OpenMVG is a pipeline for structure from motion. I’ll go through the basics of downloading, installing, and running it on Windows 10.
It does actually compile on Windows, but it can be a royal pain in the rear to get everything set up properly (requiring Visual Studio, Python, and a lot of luck). Far easier to do in Linux. But who wants to install a whole new OS just to run some photogrammetry software? Well, fear not, because just the other day I posted on how to get a Bash terminal in windows, allowing you to natively run linux programs without having to install a whole new OS, virtual Machine, or Cygwin.
So, let’s start….
Downloading and building.
All I’m going to do here is run through the official Build Instructions, wording it a little differently. I highly recommend you go there for details. I’m only writing it up here so that all the information needed for a later post is in one place.
Install the required tools cmake, Git, and a c++ compiler by typing the following into Bash:
sudo apt-get install cmake git gcc make g++ python
(enter your password if you previously set one up)
- Cmake is used to create a Makefile in order to compile the source code
- Make Will turn the source code files into executables (things that actually run)
- Git Is the program that lets you download all the source code from github
- GCC Is the Gnu C Compiler (and g++ is the Gnu C++ Compiler).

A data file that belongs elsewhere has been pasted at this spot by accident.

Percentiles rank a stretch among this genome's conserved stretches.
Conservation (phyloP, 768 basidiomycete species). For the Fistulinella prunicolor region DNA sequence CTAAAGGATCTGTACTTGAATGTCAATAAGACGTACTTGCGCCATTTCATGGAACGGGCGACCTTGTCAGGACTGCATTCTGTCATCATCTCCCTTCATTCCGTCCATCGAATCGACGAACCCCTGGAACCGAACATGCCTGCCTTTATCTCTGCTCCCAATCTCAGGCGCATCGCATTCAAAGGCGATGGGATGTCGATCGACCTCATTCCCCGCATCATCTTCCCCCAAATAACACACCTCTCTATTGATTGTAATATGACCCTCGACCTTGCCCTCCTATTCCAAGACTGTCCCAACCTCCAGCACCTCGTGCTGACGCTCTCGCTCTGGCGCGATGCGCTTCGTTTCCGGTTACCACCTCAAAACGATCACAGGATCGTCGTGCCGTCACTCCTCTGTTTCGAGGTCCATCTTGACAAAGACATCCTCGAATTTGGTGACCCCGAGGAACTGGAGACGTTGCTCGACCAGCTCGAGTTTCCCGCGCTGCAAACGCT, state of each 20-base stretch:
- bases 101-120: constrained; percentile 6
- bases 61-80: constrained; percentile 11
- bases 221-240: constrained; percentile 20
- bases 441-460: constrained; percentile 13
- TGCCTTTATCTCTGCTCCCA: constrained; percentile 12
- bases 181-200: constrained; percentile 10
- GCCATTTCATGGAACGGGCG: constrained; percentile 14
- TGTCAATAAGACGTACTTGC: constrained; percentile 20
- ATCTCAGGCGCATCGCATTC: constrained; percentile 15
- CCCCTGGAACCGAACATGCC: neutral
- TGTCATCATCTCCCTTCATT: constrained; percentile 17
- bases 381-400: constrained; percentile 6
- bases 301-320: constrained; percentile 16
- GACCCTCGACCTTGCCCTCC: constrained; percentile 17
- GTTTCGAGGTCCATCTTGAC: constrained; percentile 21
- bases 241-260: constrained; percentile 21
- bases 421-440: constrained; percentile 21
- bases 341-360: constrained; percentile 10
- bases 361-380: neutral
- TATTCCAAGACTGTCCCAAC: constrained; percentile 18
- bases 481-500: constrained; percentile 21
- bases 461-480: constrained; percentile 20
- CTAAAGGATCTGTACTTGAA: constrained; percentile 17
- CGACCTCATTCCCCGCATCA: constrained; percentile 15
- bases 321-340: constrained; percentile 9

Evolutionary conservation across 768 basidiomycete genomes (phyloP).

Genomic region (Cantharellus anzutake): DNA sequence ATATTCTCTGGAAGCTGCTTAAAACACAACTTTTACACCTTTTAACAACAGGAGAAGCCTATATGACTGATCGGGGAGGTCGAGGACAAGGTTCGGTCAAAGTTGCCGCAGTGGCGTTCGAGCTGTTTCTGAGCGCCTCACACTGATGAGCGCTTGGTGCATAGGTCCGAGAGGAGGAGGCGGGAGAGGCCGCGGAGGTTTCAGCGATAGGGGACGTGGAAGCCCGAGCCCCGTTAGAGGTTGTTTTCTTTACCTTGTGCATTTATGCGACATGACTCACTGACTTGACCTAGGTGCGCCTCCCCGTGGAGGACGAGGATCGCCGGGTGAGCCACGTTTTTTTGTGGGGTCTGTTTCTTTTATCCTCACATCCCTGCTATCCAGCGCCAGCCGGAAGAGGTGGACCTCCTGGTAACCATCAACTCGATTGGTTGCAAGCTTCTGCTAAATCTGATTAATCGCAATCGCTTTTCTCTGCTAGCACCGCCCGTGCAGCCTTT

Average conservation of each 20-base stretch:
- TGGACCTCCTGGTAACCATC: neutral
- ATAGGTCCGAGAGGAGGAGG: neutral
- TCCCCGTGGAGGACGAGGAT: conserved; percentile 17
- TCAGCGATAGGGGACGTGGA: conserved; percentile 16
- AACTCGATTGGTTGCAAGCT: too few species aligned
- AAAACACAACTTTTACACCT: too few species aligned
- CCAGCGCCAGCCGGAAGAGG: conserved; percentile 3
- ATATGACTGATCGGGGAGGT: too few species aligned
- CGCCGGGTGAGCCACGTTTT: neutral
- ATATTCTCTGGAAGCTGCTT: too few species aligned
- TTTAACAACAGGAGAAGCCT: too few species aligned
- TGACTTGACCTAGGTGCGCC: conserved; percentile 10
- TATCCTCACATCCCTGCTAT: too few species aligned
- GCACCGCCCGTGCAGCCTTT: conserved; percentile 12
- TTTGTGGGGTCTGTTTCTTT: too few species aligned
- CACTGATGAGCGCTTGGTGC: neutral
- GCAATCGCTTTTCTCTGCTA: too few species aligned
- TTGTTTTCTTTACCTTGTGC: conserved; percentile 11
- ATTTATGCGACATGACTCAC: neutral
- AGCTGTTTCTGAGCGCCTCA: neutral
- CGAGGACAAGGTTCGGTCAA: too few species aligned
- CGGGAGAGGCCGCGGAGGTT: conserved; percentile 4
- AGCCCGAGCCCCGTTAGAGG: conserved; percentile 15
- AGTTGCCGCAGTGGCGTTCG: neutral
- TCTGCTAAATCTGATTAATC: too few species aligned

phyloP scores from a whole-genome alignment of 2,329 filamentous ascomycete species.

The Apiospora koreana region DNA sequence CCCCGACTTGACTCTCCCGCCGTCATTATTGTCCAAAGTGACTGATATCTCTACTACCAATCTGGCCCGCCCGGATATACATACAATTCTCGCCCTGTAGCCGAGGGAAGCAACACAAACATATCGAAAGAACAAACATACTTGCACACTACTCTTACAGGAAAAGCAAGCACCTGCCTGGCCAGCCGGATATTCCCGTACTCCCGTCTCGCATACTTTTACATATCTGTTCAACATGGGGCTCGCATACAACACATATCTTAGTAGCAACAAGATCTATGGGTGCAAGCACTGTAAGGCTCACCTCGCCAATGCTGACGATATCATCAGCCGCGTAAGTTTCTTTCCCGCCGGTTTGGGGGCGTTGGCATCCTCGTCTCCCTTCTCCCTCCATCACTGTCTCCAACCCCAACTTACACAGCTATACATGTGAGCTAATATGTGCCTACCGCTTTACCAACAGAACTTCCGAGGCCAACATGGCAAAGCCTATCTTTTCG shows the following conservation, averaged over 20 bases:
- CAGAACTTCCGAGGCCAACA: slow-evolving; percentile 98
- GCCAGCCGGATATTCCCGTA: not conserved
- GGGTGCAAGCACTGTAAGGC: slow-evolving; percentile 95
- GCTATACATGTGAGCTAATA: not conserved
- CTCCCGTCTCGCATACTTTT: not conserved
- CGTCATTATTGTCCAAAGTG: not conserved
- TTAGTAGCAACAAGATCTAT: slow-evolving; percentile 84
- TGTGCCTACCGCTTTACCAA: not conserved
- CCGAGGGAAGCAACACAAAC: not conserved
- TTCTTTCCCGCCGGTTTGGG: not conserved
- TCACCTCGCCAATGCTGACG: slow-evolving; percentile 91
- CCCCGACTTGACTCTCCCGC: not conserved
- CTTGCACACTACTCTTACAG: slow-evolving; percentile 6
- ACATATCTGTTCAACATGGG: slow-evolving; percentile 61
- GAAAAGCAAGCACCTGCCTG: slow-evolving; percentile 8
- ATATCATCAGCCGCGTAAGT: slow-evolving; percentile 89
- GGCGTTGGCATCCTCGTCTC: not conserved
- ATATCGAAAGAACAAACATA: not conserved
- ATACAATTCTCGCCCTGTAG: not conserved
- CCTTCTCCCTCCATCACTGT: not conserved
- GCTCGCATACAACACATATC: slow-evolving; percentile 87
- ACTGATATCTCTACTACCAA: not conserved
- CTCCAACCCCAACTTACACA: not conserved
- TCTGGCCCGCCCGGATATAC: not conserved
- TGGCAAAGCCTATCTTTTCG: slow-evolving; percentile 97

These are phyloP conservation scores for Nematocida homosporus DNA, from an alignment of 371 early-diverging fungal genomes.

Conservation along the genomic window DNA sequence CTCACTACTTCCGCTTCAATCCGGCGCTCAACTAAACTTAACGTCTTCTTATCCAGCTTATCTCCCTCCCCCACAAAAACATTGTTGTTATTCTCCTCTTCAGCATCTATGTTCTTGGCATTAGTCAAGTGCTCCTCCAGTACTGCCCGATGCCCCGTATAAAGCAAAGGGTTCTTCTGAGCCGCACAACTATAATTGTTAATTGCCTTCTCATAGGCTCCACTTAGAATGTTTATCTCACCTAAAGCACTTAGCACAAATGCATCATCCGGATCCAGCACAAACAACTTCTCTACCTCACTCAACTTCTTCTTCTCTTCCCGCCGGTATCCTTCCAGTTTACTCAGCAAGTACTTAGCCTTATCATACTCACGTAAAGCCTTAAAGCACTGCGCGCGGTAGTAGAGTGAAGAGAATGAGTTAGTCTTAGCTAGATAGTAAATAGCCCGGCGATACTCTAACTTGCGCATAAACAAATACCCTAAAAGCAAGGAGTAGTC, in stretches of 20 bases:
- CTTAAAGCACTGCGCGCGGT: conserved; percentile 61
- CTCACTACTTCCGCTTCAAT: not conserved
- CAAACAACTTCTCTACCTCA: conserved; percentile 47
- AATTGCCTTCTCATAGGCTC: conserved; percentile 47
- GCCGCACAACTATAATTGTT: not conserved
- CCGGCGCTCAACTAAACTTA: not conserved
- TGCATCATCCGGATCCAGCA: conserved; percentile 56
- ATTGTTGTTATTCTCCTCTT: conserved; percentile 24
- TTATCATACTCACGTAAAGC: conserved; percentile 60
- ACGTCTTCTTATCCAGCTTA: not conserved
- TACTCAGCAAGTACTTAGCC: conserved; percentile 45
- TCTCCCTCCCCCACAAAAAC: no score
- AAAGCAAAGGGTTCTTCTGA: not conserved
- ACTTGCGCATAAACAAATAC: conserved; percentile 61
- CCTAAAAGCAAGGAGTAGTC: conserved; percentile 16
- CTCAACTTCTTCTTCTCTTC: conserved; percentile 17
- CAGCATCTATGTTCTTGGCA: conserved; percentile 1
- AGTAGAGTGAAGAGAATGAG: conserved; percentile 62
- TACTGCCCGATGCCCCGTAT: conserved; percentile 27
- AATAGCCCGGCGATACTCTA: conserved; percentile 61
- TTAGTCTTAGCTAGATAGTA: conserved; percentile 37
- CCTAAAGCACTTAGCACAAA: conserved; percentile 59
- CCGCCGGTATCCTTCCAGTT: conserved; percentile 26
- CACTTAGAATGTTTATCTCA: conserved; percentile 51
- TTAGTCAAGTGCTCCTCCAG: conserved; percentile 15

- Python Is required to run the ready-to-use openMVG scripts
Now you’ll need some additional libraries, so type into bash:
sudo apt-get install libpng-dev libjpeg-dev libtiff-dev libxxf86vm1 libxxf86vm-dev libxi-dev libxrandr-dev
Now we’re going to download the repository:
git clone --recursive https://github.com/openMVG/openMVG.git
Move into that new directory:
(cd stands for ‘change directory’)
This should list the files in that directory (AUTHORS BUILD docs logo README src …)
(this goes back up one directory)
Now we create a new directory to put the compiled code in (to keep it separate from the source)
Then go into that directory:
And run cmake:
cmake -DCMAKE_BUILD_TYPE=RELEASE -DOpenMVG_BUILD_TESTS=ON -DOpenMVG_BUILD_EXAMPLES=ON . ../openMVG/src/
Now we’ve created the necessary configuration files to make the binaries, we just run:
Ok, hopefully that’s built without errors.
If so, let’s test it out. (If not, I leave the troubleshooting to you!)
One thing to note before we go any further: the home directory for bash, is located in windows space at
Navigate there in Windows explorer, and you’ll see a folder with your username. Go inside there and you’ll see folders called openMVG and openMVG_Build.
Full instructions are available on the OpenMVG docs page, including how to download tutorial data: http://openmvg.readthedocs.io/en/latest/software/SfM/SfM/
There are two pipelines – sequential and global. I’ll let you read up on what the difference is. Both are invoked more-or-less the same way, and I’ve generally found Sequential to be a little more robust.
(I’m going to assume now that your username is ‘Peter’ and that [using windows explorer] you’ve put all your images in a folder called ‘images’ in your linux home directory (next to openMVG and openMVGBuild). You will want to slightly alter the commands accordingly.)
To run the sequential pipeline on your images in your home directory, and output the results into a new folder called ‘MVGOutput’ in your home directory, type the following (capitalization matters in linux):
python /home/Peter/openMVG_Build/software/SfM/SfM_SequentialPipeline.py /home/Peter/images /home/Peter/MVGOutput
That’s it. Let it run, and inside MVGOutput, you’ll find several PLY files of the camera positions and a sparse point cloud.
You’ll need another package to make a dense cloud and subsequent mesh, and I’ll detail those later.